|Pablo Picasso |
Stage curtain for the ballet Parade.
It seems that nothing is missing. 1917 meets all the requirements to become the must-see exhibition about the creativity during the Great War. It is often preferable when the curators narrow to the utmost the span of time comtemplated by an exhibition, like they did in this case: in this way it becomes easier to figure out what the creative activity meant during a certain period. 1917 represents the so called "annus horribilis" and is worldwide studied as the turning year of the war, not only because of the United States entering the operations, the Fourteen points of President Wilson or, looking eastwards, the bolshevik revolution in Russia.The works here displayed belong to public, private, art and military collections. The icing on the cake is for sure Picasso's stage curtain for the ballet Parade (a huge canvas measuring 10.5 by 16.4 metres). This is Picasso's largest work and was commissioned to the spanish artist by the director of Ballets Russes, Sergei Diaghilev. The ballet featured a scenario by Jean Cocteau and music by Erik Satie. Today we can admire it keeping in mind what Apollinaire wrote about this total work of art: "for the first time this union of painting and dance, costume and theatre which hails the advent of a more complete form of art."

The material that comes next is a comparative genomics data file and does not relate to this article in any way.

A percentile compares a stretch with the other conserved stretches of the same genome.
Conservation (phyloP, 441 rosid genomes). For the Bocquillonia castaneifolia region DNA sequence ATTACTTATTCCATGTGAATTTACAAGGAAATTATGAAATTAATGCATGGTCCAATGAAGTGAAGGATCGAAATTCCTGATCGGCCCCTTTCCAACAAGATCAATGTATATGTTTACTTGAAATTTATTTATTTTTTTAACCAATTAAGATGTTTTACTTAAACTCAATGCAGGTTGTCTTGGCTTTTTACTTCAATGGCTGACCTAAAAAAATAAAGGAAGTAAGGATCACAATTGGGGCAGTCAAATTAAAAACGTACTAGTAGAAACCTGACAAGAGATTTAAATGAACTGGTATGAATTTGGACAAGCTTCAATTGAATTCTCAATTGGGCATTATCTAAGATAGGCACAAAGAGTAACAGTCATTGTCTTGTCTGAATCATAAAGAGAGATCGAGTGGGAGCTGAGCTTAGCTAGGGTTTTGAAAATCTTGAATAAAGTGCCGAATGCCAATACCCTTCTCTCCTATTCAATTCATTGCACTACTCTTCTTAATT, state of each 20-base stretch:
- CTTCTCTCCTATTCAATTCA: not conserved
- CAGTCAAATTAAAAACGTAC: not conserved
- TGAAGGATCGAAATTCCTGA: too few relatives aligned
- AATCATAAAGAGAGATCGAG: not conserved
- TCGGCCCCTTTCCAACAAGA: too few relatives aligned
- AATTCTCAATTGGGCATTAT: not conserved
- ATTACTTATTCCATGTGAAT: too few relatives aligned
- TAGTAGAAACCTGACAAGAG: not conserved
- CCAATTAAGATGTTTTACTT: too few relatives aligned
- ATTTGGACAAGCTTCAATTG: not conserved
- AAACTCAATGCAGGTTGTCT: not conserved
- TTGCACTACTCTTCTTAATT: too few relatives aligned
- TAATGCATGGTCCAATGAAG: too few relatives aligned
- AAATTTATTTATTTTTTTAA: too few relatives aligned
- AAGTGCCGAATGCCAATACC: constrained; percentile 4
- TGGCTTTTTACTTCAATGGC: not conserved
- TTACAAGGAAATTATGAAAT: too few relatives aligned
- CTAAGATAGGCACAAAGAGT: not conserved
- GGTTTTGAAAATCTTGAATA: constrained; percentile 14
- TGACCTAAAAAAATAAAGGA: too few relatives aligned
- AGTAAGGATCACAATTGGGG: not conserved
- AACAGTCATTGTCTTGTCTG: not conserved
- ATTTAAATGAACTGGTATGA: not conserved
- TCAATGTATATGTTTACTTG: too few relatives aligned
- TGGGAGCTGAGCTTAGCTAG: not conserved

This 2300 square meter exhibition is hosted in Gallery 1 and in the Grande Nef of the Centre Pompidou-Metz. The first gallery tries to map the positions of almost 800 artists introducing a layout aiming to develop the themes of injury, violence, physical and symbolic distance from battlefields and trench art. The second section, hosted in the Grande Nef, swings between the opposite motifs of destruction and reconstruction (dwelling on faces, bodies, war artefacts and buildings) in a special layout resembling a spiral, a frequent form in the art of that year (think about Futurism and, before the war's outbreak, about Vorticism).
26 May - 24 September, 2012
Curators: Claire Garnier and Laurent Le Bon, Centre Pompidou-Metz